Thursday, August 19, 2010

Inform, Form, Transform

It's been a difficult week. More visits from my old friend, Acedia. And just old-fashioned fatigue. Or as my Mom used to say, "the blues."

Haven't been able to put my finger on the main culprit... probably just too much introspection. Waiting on some news all week and finally got the disappointing verdict today. (A writer's residency I applied for.)

At any rate, I've spent some time just slowing down. Napping (yes). Reading. Praying.

And then I found this amazing documentary, "Icon." It lasts an hour, so set aside a little time if you want to watch it. Or just pause it and watch it in segments. Either way, it's amazing on several levels:

If you're an Orthodox Christian, it's one of the most beautiful and informative videos I've ever seen on Orthodoxy and iconography. I love Anthony Vrame, author of The Educating Icon, who talks about iconography throughout the video. At one point he talks about how icons "inform, form, and transform" those who venerate them.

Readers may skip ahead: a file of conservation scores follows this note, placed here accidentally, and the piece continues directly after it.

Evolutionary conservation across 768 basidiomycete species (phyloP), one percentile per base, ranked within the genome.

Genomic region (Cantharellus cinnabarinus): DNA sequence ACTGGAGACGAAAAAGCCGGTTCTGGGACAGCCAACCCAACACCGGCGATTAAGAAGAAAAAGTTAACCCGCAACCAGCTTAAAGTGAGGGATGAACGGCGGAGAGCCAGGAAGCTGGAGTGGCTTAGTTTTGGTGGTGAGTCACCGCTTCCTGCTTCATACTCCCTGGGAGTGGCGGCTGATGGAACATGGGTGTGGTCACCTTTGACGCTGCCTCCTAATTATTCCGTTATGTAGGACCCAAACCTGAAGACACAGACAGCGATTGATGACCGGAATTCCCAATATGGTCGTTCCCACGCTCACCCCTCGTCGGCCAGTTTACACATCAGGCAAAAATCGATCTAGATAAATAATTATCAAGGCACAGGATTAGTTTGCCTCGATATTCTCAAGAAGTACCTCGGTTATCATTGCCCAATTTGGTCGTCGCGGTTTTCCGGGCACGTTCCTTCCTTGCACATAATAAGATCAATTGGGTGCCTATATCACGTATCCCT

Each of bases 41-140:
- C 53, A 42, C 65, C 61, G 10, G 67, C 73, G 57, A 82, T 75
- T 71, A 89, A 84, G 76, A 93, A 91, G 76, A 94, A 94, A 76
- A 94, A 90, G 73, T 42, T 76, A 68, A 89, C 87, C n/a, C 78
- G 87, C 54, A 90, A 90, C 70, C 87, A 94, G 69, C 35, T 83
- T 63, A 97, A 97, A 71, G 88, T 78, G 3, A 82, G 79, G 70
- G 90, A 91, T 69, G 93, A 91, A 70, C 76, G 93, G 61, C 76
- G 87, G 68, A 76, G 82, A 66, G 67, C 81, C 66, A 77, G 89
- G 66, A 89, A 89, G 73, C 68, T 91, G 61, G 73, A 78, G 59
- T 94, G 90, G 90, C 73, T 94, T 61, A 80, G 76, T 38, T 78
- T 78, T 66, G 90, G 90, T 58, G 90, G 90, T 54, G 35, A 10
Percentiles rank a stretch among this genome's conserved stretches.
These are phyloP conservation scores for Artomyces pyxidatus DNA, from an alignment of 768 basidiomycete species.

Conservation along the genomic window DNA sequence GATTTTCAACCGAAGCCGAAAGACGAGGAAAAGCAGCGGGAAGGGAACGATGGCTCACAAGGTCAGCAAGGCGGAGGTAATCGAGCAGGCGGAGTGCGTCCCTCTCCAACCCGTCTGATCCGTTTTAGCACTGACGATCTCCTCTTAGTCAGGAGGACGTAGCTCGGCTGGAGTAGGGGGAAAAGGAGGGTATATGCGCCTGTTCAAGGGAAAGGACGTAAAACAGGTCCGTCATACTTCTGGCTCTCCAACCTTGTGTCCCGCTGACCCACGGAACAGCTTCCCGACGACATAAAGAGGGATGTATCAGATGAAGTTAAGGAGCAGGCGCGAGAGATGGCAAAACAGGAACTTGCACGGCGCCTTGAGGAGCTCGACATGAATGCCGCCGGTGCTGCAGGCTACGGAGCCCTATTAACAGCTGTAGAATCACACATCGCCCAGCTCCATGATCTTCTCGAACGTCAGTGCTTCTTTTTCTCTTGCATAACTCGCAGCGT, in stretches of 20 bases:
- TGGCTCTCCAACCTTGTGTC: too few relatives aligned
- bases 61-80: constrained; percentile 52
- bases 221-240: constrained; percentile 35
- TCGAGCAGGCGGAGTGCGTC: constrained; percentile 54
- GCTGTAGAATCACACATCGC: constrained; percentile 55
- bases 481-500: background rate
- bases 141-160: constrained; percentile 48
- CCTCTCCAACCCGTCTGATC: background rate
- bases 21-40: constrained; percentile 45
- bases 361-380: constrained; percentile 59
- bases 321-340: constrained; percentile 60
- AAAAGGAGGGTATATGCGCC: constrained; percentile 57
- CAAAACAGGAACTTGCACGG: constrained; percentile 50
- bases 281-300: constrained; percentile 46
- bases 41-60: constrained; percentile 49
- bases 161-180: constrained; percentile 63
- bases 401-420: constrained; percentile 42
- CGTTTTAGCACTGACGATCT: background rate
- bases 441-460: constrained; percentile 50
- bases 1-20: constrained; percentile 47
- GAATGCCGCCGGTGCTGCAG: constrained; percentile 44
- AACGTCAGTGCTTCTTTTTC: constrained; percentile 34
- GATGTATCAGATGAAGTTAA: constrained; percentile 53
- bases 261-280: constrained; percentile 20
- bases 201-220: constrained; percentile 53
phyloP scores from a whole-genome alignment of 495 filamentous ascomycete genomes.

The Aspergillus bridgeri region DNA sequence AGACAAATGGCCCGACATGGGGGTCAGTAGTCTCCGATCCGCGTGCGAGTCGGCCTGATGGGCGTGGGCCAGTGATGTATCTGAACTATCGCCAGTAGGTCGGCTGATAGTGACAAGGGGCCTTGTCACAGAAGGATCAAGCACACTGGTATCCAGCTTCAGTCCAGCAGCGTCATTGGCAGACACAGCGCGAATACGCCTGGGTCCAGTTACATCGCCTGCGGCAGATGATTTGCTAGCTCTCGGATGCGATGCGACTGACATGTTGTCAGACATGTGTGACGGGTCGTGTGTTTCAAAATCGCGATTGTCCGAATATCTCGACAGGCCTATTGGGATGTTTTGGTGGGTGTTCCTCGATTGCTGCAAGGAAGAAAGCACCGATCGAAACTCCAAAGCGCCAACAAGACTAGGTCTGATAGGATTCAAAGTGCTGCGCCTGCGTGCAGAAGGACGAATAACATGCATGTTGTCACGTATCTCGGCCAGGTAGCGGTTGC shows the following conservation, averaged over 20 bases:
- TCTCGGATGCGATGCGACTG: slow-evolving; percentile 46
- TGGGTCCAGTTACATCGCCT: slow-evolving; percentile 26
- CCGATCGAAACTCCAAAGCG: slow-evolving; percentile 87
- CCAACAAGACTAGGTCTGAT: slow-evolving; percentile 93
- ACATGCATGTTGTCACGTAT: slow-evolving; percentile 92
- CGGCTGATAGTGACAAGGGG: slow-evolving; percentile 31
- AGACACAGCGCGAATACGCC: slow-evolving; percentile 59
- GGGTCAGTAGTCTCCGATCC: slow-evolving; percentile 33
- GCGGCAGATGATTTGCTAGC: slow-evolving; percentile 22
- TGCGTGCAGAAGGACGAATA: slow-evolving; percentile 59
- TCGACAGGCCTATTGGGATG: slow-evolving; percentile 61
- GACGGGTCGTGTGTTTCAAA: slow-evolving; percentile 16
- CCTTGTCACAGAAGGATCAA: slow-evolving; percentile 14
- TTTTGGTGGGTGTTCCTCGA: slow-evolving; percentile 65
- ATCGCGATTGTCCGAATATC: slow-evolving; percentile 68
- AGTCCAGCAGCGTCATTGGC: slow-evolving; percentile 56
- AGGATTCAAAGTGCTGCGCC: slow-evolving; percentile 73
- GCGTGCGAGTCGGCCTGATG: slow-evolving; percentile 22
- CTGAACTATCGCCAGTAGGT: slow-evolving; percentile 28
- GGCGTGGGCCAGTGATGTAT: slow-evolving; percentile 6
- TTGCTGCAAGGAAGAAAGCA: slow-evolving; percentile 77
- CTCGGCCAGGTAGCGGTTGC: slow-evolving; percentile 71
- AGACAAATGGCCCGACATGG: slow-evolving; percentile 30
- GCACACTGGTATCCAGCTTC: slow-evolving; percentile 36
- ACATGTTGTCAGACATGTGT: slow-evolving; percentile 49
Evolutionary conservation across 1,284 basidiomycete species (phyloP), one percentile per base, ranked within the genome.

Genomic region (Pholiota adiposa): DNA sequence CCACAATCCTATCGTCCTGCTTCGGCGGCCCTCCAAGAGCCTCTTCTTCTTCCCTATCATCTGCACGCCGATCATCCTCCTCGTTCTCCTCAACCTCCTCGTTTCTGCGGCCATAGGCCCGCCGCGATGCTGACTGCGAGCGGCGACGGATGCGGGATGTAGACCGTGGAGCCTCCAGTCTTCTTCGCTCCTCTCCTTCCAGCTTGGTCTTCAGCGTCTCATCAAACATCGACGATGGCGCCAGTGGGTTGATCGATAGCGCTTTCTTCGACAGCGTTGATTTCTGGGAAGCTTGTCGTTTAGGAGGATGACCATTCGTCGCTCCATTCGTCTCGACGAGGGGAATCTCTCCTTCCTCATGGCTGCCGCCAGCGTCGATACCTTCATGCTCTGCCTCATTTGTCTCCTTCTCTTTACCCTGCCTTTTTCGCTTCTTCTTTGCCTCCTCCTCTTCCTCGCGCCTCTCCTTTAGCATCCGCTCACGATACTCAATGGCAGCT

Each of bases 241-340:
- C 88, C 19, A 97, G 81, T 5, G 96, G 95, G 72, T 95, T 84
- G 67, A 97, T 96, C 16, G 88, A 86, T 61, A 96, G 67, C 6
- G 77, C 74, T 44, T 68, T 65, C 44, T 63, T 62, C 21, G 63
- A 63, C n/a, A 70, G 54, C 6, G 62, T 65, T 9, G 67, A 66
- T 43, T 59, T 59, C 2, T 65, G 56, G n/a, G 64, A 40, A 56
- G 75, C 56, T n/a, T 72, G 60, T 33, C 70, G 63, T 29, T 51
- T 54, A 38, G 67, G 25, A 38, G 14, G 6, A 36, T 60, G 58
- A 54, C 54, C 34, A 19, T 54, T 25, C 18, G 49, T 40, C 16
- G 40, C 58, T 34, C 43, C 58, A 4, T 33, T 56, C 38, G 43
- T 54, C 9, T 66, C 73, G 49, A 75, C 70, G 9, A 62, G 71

If you're Romanian, you'll be right at home, as much of it is filmed in Romania. The monastery I've visited many times in Michigan, Holy Dormition Monastery, is Romanian, and the iconographer there, Mother Olympia, is from Romania. (That's her, helping me with my icon of St. Mary of Egypt and Saint Basil the Great, a few years ago.)

If you're neither, but have an inkling of interest in iconography and eastern spirituality, you're in for a treat.

2 comments:

Jasmina said...

Thank you!

writememphis said...

I had to do a little research on the word Acedia . . . I was familiar with the word, but not its exact meaning: "describes a state of listlessness or torpor, of not caring or not being concerned with one's position or condition in the world. It can lead to a state of being unable to perform one's duties in life. Its spiritual overtones make it related to but distinct from depression. Acedia was originally noted as a problem among monks and other ascetics who maintained a solitary life." (Wikipedia).

Such an interesting state of being. I suppose we all have a visit from that state of being from time to time. You've given me some sermon material - this Sunday the Gospel is about the Kyphotic woman, and her healing. She had become a spiritual "pretzel". I'm thinking that's what aceticism can do to one - bend us in ways we don't think we can go, but we do. Thank you! Now to write my sermon. . .